Alan Ball’s Ambitious ‘Here And Now’ Can’t Stop Tripping Over Its Self-Importance

HBO

In an upcoming episode of HBO’s new drama Here and Now, Greg Boatwright (Tim Robbins), depressed and seeking answers for why his world no longer makes sense, follows a deer into the woods and gets lost. He falls asleep in a torrential rainstorm, and wakes up muddy and confused to find the beautiful creature is now standing in front of him in a clearing. The rain is gone, a dapple of golden sunlight is streaming through the trees, and the setting couldn’t seem more perfect for Greg to receive the wisdom he seeks.

Instead, the deer shits. A lot.

(If it’s not a TV record for on-camera feces, it’s close.)

Now, Greg is a philosophy professor and acclaimed author who has devoted his career to “thinking about thinking.” If ever there were a TV protagonist suited to find valuable insight from this pile of excrement, it would be him. Instead, he storms into an academic conference to bitterly announce, “If a deer shits in the woods, whether you’re there to see it or not, it means nothing. It’s. Just. Shit.”

By this point in viewing Here and Now (it debuts Sunday; I’ve seen four episodes), the viewer may feel a lot like Greg. The series has impressive auspices: created by Emmy and Oscar winner Alan Ball (Six Feet Under, American Beauty), it stars a pair of Oscar winners in Robbins and, as Greg’s therapist wife Audrey Bayer, Holly Hunter. It has a lot to say about race, religion, sexuality, gender, mental health, and the state of the world in 2018. But it’s alternately suffocating and baffling, making almost every character as miserable to each other as they are to watch, and occasionally dropping in bizarre hints suggesting the series might borrow as much from Ball’s work on True Blood as his Six Feet days.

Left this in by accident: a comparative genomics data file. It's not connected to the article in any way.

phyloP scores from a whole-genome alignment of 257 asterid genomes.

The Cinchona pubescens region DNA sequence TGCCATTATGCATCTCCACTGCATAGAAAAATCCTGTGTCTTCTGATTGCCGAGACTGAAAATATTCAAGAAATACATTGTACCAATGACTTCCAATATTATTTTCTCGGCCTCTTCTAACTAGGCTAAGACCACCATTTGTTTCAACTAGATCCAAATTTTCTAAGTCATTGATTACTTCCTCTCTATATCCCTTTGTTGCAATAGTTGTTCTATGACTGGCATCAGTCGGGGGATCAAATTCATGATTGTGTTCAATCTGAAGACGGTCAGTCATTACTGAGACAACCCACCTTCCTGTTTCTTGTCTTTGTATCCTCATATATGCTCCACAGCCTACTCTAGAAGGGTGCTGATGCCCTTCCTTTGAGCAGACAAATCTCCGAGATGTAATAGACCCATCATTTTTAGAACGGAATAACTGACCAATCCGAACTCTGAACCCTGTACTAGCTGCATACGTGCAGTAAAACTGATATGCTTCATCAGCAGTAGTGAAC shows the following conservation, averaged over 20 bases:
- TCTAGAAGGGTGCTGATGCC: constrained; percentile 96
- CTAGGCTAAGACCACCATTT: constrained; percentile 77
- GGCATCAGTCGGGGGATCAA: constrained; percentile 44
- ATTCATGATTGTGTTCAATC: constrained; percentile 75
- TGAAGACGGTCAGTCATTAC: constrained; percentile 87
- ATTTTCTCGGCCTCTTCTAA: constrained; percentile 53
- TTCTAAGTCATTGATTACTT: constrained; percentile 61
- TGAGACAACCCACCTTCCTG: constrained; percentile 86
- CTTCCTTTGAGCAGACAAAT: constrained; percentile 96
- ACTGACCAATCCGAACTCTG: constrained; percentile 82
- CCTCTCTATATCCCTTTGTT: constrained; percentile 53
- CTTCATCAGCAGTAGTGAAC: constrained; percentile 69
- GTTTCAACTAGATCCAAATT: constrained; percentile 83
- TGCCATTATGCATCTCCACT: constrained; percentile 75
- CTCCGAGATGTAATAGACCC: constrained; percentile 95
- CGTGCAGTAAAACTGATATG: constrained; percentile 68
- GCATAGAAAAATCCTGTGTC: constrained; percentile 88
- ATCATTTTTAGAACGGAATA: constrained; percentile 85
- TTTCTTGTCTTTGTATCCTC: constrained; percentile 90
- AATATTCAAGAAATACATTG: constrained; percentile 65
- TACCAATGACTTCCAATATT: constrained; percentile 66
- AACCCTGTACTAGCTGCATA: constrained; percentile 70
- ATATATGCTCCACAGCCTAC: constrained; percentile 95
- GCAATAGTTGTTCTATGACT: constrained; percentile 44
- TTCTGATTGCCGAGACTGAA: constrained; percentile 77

Surely, there must be more to this project than a bunch of oblivious hypocrites treating each other badly, right? There must be some hidden value, some deeper meaning?

Or maybe, as Greg puts it, it’s just… well, you know.

The Bayer-Boatwrights are pillars of the liberal community in Portland. He teaches philosophy, she has a business called The Empathy Project that tries to solve differences peacefully (in an early episode, a high school brings her in to mediate between minority students and those who want to start a white pride group), and they’ve adopted children from Vietnam (Raymond Lee’s Duc), Liberia (Jerrika Hinton’s Ashley), and Colombia (Daniel Zovatto’s Ramon), in addition to their youngest child, biological daughter Kristen (Sosie Bacon). The older siblings are all acutely aware that they were, as Duc puts it, “advertisements for how progressive and evolved our parents were,” and there are various tensions baked into the family: Duc and Ashley resent that Ramon can pass for Caucasian whenever it’s convenient, while Ashley changed her name at 18 from the Liberian one her parents chose to the whitest one she could think of, and later married a white Republican (“You know, before Donald Trump”) as a further act of rebellion. Ramon is gay, and embarrassed by how excited Audrey seems to be about this for what it says about her own politics, while Kristen is both envious of her siblings for not being a boring white girl like her and blind to the privilege this gives her. (When she and Ashley are arrested for getting into a fight with a Planned Parenthood protester, Kristen views the whole thing as an adventure she can post to Instagram, while Ashley is subtly humiliated by a white cop.)

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